New Brunswick Spent Far Less Than Other Provinces on COVID Recovery But Economy is Growing

New Brunswick has been spending on pandemic relief and stimulus efforts over the last two years have been more than $1 billion below the average of other provinces, but New Brunswick’s economy has been performing better than most despite that, according to a new analysis by Royal Bank economists.

“The better relative performance from the health perspective in the province, allowed the government not to have to respond as strongly as other governments,” said RBC senior economist Robert Hogue, who monitors provincial economies for the bank.

“Kudos to not just the provincial government, but to all New Brunswickers to have been able to skate through this period and relatively successfully,”

The RBC report, released last week, is one of a number by big banks that have shown success in containing the COVID-19 virus in the Maritime provinces has generated significant economic benefits for the region on top of obvious health benefits.   

Hogue and RBC economist Carolyn Freestone project that in New Brunswick’s case, economic output this year will reach $40.8 billion.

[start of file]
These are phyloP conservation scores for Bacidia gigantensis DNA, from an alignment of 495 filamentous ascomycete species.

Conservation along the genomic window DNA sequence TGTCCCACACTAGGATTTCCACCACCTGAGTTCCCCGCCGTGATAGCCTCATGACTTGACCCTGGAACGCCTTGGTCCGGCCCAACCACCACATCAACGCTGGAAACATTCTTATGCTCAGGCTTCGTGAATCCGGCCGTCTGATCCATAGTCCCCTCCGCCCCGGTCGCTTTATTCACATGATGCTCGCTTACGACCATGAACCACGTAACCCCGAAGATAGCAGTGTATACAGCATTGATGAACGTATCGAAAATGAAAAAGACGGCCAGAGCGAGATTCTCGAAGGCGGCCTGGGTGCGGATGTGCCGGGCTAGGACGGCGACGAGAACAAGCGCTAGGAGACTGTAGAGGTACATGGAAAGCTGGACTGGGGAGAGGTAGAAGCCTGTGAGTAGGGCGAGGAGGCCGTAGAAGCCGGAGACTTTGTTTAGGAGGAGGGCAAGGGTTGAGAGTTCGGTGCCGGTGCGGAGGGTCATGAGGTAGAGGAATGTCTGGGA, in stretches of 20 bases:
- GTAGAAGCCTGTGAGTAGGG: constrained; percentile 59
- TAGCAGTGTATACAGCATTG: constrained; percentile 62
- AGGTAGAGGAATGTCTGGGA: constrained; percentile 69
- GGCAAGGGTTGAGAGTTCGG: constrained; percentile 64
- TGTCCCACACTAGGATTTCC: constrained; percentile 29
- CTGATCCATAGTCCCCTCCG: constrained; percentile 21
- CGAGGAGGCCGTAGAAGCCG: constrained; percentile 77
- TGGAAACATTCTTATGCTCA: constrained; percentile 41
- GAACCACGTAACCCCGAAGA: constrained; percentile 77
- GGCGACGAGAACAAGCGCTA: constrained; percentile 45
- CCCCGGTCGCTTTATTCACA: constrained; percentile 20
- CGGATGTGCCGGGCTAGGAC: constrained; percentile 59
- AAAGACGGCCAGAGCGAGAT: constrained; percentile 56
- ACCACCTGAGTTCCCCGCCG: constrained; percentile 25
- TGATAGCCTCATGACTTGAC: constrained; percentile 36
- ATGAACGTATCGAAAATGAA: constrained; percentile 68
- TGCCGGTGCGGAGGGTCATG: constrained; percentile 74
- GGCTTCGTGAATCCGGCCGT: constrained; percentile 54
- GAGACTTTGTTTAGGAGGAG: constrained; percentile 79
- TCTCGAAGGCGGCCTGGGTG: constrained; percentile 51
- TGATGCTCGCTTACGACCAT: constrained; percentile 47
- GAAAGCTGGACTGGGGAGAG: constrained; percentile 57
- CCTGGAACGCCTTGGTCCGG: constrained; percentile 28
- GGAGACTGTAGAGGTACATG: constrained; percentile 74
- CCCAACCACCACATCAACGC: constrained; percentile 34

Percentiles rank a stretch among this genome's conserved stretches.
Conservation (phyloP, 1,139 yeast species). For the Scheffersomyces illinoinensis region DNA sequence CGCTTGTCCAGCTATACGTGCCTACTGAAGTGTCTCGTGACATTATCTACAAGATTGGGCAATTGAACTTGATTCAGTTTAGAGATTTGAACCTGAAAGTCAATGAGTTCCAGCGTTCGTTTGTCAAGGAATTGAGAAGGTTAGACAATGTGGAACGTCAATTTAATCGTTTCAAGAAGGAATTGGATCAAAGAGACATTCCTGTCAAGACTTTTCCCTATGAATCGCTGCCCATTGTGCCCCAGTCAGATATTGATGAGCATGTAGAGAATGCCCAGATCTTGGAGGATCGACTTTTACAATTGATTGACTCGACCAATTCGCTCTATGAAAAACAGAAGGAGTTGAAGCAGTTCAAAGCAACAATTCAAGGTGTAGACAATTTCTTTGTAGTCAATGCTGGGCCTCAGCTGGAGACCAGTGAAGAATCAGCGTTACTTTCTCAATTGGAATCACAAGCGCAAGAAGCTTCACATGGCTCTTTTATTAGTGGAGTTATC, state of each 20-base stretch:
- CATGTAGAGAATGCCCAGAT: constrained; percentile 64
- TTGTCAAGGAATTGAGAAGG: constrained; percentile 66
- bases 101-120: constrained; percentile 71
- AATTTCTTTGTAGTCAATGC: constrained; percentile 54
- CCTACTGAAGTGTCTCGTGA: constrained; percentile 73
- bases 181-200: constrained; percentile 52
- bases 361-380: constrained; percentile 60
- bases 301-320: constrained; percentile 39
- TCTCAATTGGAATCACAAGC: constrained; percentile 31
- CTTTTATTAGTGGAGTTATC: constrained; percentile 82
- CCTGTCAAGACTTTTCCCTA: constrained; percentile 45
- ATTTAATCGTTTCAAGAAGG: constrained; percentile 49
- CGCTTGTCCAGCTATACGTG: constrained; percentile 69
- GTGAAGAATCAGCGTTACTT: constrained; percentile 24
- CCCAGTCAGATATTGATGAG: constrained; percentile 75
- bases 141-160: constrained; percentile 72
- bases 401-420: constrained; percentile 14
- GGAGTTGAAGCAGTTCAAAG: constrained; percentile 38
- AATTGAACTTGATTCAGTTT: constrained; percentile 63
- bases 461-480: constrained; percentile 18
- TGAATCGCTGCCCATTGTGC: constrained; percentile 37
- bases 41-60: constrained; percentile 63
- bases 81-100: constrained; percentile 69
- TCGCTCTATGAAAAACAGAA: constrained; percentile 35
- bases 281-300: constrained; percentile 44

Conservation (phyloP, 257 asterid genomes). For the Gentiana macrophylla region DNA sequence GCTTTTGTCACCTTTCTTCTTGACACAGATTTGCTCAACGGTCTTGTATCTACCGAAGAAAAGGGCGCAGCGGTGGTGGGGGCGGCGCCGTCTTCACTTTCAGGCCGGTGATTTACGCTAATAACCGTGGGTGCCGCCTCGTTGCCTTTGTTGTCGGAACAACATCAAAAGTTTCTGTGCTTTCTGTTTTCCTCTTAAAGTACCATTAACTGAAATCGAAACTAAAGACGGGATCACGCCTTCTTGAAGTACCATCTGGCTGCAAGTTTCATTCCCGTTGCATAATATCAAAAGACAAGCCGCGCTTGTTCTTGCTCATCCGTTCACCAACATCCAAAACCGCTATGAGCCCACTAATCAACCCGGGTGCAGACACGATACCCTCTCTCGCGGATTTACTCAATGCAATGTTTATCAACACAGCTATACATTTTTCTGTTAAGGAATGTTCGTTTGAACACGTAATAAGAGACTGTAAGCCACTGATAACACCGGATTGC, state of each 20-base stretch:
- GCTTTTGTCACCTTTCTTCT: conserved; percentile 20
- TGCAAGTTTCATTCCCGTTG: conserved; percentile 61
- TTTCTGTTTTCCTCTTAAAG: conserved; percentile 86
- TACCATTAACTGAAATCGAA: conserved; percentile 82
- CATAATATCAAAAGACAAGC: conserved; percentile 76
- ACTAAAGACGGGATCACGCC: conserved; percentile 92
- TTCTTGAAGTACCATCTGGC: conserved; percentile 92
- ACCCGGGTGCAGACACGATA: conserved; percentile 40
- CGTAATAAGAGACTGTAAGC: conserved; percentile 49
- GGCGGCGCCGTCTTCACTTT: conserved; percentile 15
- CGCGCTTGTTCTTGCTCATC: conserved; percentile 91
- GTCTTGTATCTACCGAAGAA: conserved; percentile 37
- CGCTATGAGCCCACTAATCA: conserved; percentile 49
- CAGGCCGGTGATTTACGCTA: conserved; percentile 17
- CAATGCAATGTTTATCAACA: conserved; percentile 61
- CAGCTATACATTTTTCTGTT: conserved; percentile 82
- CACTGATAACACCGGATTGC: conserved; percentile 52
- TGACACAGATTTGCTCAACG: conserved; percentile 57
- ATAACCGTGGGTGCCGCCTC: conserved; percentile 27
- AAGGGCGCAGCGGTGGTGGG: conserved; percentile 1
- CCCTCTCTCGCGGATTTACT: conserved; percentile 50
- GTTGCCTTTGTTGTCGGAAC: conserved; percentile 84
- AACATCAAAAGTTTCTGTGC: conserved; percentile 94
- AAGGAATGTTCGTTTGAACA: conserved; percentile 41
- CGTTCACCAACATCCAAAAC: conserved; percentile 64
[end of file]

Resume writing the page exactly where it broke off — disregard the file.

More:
Adjusted for inflation and other factors, that would be a 1.3 percent increase in real economic growth since 2019, fourth-best among provinces during the two years of the COVID-19 ordeal. 

It’s slightly less growth than RBC expects in British Columbia, Prince Edward Island and Nova Scotia during the same two years, but those provinces all spent significantly more to combat the virus and spur economic recovery than New Brunswick, as did the six provinces not growing as quickly.

As of Monday, New Brunswick had recorded a total of 2,299 cases of COVID-19, one-twelfth of the Canadian average.

That led to fewer disruptions in day-to-day life for most people, and it has allowed many businesses to operate more freely during the pandemic than in other provinces.

New Brunswick Finance Minister Ernie Steeves credits more than $3 billion in direct pandemic spending by Ottawa in the province for cushioning the worst of the economic effects and insists low infection rates reduced the need for much supplemental spending beyond that.

Scotiabank and TD each forecast in March that New Brunswick would likely end up as the best-performing economy through the two years of the pandemic, not the fourth-best, while also posting the lowest budget deficit per capita among all provinces.

“The province is tapping federal funding for the majority of its pandemic-related spending, helping to contain pressure on its fiscal position,” said the RBC report.

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